Yet Another Round Of States Have Started To Cite Security Concerns While Targeting TikTok

Yet another group of three governors has announced their intent to join the rapidly growing number of states establishing bans on employees in regard to the use of the Chinese app TikTok across all state-owned devices.

In a series of separate orders which were announced on Tuesday and Wednesday, Alabama Governor Kay Ivey, Iowa Governor Kim Reynolds, and North Dakota Governor Doug Burgum all slammed down new order all prohibiting employees of the state from using the Chinese0built social media app on any device owned by the state or used for state business. The three states are just the most recent ones to ban the app, following similar efforts that have already been made by roughly half a dozen other states, and bipartisan legislation to ban TikTok within Congress.

“It is clear that TikTok represents a national security risk to our country and I refuse to subject the citizens of Iowa to that risk,” explained Reynolds in a statement issued this past Tuesday. “They trust us with their personal and confidential information and we will take every step possible to protect it, including from the Chinese government. The safety of Iowans is my number one priority and that includes their cybersecurity.” The order from Reynolds seeks to ban all state agencies from either owning or subscribing to an account for TikTok and bans the installation and use of the app on any devices owned by the state.

As part of a memo sent out to all the heads of state agencies throughout Alabama, Ivey announced that she had called on the Secretary of Information Technology to expressly block the app from accessing the IT network and devices in the state, with a select few exceptions for law enforcement and a few other critical functions. She also called on the state agencies to take strides to block TikTok from accessing sensitive data from the state. “Protecting Alabama’s IT infrastructure from cyber threats is vital to ensuring the safety and success of our State,” explained Ivey in the memo.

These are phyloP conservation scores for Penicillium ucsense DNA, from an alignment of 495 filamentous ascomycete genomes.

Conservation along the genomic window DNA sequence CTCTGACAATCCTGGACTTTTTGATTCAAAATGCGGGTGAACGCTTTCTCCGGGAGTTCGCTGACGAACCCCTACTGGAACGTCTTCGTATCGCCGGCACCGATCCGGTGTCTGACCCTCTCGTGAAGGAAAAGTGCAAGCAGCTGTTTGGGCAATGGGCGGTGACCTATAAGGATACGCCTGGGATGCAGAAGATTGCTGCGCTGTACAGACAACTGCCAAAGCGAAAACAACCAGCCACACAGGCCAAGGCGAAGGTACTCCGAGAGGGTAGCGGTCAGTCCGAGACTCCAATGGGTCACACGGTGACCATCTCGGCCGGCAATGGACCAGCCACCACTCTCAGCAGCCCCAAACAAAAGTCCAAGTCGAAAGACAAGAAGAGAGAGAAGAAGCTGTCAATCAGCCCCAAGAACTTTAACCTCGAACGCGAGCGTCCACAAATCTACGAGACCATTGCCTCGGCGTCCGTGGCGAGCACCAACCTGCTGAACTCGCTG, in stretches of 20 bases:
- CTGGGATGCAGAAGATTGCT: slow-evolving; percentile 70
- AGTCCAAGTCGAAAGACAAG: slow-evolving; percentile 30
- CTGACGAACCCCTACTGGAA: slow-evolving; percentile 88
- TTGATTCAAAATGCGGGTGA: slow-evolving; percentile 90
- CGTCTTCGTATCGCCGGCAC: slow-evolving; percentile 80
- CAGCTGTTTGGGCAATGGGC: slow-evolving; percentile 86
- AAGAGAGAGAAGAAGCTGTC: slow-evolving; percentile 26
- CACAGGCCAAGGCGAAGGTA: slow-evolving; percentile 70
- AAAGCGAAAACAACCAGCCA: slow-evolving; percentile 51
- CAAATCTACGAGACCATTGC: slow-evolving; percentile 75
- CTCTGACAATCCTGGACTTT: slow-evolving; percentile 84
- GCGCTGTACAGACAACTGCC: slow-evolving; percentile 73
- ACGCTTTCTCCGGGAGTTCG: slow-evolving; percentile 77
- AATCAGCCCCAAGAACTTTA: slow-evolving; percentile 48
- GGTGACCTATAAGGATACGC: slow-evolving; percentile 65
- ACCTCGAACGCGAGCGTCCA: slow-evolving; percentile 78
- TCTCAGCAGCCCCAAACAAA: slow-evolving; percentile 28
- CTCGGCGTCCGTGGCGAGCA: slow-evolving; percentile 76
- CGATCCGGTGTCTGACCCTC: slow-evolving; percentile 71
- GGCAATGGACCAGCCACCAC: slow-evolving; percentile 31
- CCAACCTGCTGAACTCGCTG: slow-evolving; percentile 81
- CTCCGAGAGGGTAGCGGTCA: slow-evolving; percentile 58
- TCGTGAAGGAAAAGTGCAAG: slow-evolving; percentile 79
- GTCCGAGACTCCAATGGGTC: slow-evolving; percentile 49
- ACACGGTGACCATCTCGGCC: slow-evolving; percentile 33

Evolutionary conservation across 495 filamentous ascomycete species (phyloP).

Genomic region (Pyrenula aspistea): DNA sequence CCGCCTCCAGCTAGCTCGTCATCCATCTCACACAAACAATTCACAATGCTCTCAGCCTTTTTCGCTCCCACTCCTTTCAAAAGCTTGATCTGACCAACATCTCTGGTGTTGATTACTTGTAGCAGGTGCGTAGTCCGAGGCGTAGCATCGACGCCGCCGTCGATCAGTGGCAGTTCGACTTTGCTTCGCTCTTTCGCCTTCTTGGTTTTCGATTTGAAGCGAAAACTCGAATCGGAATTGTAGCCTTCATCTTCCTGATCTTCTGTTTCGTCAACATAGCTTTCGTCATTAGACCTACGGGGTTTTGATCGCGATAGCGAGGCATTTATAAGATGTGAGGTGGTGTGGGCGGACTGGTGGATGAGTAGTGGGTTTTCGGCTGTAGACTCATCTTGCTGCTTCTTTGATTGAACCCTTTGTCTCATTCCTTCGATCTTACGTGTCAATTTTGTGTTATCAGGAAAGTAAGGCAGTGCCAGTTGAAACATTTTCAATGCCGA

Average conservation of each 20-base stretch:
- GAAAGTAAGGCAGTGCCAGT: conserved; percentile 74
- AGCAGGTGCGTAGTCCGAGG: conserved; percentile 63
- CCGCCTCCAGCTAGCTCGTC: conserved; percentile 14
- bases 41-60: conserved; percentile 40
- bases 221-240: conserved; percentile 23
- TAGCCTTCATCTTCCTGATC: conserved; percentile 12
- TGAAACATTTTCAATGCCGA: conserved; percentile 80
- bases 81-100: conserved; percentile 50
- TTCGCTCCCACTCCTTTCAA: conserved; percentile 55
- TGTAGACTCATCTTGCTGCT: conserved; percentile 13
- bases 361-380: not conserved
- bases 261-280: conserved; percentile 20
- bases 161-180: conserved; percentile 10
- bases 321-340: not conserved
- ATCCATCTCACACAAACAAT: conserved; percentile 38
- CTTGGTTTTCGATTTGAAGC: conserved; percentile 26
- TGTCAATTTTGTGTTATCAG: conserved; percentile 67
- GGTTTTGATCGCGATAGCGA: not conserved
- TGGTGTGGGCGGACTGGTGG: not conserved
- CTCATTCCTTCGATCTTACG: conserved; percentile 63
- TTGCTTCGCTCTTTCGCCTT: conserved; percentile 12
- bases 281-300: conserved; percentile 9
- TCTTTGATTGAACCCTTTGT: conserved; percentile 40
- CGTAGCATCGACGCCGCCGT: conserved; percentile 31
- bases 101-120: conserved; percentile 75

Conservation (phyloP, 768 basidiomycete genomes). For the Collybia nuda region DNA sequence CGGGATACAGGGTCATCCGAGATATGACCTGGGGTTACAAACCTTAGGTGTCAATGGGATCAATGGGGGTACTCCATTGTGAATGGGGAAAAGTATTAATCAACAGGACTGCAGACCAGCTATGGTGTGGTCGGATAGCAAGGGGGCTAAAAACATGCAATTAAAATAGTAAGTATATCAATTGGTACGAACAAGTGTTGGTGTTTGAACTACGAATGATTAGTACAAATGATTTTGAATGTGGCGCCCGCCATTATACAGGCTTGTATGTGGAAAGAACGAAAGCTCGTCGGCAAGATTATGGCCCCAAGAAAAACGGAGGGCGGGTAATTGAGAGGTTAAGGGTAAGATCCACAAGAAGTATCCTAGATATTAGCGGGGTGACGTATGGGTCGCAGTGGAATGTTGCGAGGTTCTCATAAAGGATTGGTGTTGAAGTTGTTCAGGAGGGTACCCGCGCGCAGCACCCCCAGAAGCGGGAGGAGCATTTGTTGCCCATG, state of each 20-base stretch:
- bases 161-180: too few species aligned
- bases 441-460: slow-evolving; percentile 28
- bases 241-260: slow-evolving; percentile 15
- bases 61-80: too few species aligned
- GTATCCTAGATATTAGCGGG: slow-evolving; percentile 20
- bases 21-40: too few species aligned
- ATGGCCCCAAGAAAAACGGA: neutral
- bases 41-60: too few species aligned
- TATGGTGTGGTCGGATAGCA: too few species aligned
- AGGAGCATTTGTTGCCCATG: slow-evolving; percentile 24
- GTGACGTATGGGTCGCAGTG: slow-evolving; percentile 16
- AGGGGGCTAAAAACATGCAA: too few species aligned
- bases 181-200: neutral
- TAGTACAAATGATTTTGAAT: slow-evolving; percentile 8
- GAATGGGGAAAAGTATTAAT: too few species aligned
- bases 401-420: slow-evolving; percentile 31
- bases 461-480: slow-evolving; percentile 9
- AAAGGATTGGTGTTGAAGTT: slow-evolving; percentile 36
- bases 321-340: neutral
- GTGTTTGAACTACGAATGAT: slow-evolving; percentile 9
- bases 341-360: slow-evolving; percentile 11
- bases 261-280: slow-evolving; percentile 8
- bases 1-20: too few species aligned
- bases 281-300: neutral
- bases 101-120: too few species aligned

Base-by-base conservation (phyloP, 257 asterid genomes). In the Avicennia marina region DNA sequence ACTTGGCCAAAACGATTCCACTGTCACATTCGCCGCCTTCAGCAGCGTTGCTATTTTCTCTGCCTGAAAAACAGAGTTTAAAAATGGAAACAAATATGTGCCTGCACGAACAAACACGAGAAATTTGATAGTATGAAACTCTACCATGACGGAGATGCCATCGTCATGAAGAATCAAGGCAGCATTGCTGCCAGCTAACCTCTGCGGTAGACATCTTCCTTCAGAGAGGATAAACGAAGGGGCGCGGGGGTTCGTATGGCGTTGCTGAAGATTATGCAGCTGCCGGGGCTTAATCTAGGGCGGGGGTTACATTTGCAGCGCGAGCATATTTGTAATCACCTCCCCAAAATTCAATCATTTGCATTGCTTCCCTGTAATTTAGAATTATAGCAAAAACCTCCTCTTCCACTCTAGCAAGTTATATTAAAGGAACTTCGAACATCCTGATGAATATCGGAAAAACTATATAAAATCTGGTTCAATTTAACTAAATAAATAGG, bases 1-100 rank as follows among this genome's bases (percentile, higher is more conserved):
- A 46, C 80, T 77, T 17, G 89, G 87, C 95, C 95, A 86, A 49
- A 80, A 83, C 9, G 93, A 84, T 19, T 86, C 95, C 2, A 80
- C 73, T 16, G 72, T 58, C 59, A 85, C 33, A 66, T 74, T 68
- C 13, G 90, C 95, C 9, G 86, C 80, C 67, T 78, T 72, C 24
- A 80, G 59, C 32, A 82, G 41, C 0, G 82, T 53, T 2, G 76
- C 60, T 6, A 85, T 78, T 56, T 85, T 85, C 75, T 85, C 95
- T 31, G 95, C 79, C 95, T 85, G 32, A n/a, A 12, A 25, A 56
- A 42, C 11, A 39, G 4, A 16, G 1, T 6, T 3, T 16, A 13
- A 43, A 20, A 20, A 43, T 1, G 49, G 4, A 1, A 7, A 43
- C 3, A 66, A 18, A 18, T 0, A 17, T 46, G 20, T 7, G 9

“The computer devices and networks used by our state government house significant amounts of Alabamians’ sensitive data. They also ensure the proper functioning of numerous automated government functions.” Ivey highlighted a number of recent reports from prominent officials in national security which warned about the overly excessive amounts of and the various types of data that the app forces the user to agree to give over from their device, as well as ByteDance’s, the apps parent company, overt ties to the Chinese Communist Party.

The executive order from Burgum went even further than the others. In addition to banning the application for all state devices, state employees for North Dakota are blocked from even visiting the website for TikTok on any state device. Burgum also stated that his agencies would be setting up controls to stop state employees from using the platform. The order sparks a number of similar concerns from the FBI about the company’s tied to the CCP. It also highlighted the efforts of the governor to ban the platform.


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